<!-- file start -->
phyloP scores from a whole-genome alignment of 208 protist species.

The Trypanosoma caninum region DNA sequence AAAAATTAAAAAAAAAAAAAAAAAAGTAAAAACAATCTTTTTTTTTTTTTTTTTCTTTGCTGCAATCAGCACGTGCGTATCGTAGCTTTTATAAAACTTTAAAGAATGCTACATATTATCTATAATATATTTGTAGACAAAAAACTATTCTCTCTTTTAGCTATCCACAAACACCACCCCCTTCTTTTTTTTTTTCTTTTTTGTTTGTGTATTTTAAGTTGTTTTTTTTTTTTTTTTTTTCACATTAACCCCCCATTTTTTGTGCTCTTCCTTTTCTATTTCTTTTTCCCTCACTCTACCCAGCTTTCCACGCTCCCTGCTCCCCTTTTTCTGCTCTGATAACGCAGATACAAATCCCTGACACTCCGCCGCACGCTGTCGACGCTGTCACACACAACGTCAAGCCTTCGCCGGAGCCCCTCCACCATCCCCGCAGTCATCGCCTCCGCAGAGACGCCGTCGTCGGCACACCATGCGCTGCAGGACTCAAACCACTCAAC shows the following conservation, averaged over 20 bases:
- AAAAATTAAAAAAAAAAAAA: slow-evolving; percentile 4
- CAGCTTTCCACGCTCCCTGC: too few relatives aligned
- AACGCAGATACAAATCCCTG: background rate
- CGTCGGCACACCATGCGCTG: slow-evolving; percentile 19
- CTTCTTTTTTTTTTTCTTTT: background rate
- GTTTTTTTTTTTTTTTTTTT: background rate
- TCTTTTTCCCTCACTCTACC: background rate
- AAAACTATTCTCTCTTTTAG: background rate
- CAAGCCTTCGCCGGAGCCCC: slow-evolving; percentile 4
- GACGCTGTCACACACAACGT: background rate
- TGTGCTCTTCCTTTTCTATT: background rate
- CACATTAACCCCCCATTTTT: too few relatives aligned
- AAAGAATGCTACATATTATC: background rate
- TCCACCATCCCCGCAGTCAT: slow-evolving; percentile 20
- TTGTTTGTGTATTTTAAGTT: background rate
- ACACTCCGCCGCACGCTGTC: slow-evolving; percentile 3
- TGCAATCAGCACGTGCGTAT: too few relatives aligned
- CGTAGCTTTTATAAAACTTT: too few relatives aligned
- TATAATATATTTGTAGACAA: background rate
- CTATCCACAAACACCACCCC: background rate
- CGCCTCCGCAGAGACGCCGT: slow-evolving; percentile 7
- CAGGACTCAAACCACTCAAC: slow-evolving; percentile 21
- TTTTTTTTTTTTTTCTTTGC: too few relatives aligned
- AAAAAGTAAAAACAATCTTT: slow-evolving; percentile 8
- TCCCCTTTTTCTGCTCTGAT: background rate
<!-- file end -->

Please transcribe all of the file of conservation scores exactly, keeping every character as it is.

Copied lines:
phyloP scores from a whole-genome alignment of 208 protist species.

The Trypanosoma caninum region DNA sequence AAAAATTAAAAAAAAAAAAAAAAAAGTAAAAACAATCTTTTTTTTTTTTTTTTTCTTTGCTGCAATCAGCACGTGCGTATCGTAGCTTTTATAAAACTTTAAAGAATGCTACATATTATCTATAATATATTTGTAGACAAAAAACTATTCTCTCTTTTAGCTATCCACAAACACCACCCCCTTCTTTTTTTTTTTCTTTTTTGTTTGTGTATTTTAAGTTGTTTTTTTTTTTTTTTTTTTCACATTAACCCCCCATTTTTTGTGCTCTTCCTTTTCTATTTCTTTTTCCCTCACTCTACCCAGCTTTCCACGCTCCCTGCTCCCCTTTTTCTGCTCTGATAACGCAGATACAAATCCCTGACACTCCGCCGCACGCTGTCGACGCTGTCACACACAACGTCAAGCCTTCGCCGGAGCCCCTCCACCATCCCCGCAGTCATCGCCTCCGCAGAGACGCCGTCGTCGGCACACCATGCGCTGCAGGACTCAAACCACTCAAC shows the following conservation, averaged over 20 bases:
- AAAAATTAAAAAAAAAAAAA: slow-evolving; percentile 4
- CAGCTTTCCACGCTCCCTGC: too few relatives aligned
- AACGCAGATACAAATCCCTG: background rate
- CGTCGGCACACCATGCGCTG: slow-evolving; percentile 19
- CTTCTTTTTTTTTTTCTTTT: background rate
- GTTTTTTTTTTTTTTTTTTT: background rate
- TCTTTTTCCCTCACTCTACC: background rate
- AAAACTATTCTCTCTTTTAG: background rate
- CAAGCCTTCGCCGGAGCCCC: slow-evolving; percentile 4
- GACGCTGTCACACACAACGT: background rate
- TGTGCTCTTCCTTTTCTATT: background rate
- CACATTAACCCCCCATTTTT: too few relatives aligned
- AAAGAATGCTACATATTATC: background rate
- TCCACCATCCCCGCAGTCAT: slow-evolving; percentile 20
- TTGTTTGTGTATTTTAAGTT: background rate
- ACACTCCGCCGCACGCTGTC: slow-evolving; percentile 3
- TGCAATCAGCACGTGCGTAT: too few relatives aligned
- CGTAGCTTTTATAAAACTTT: too few relatives aligned
- TATAATATATTTGTAGACAA: background rate
- CTATCCACAAACACCACCCC: background rate
- CGCCTCCGCAGAGACGCCGT: slow-evolving; percentile 7
- CAGGACTCAAACCACTCAAC: slow-evolving; percentile 21
- TTTTTTTTTTTTTTCTTTGC: too few relatives aligned
- AAAAAGTAAAAACAATCTTT: slow-evolving; percentile 8
- TCCCCTTTTTCTGCTCTGAT: background rate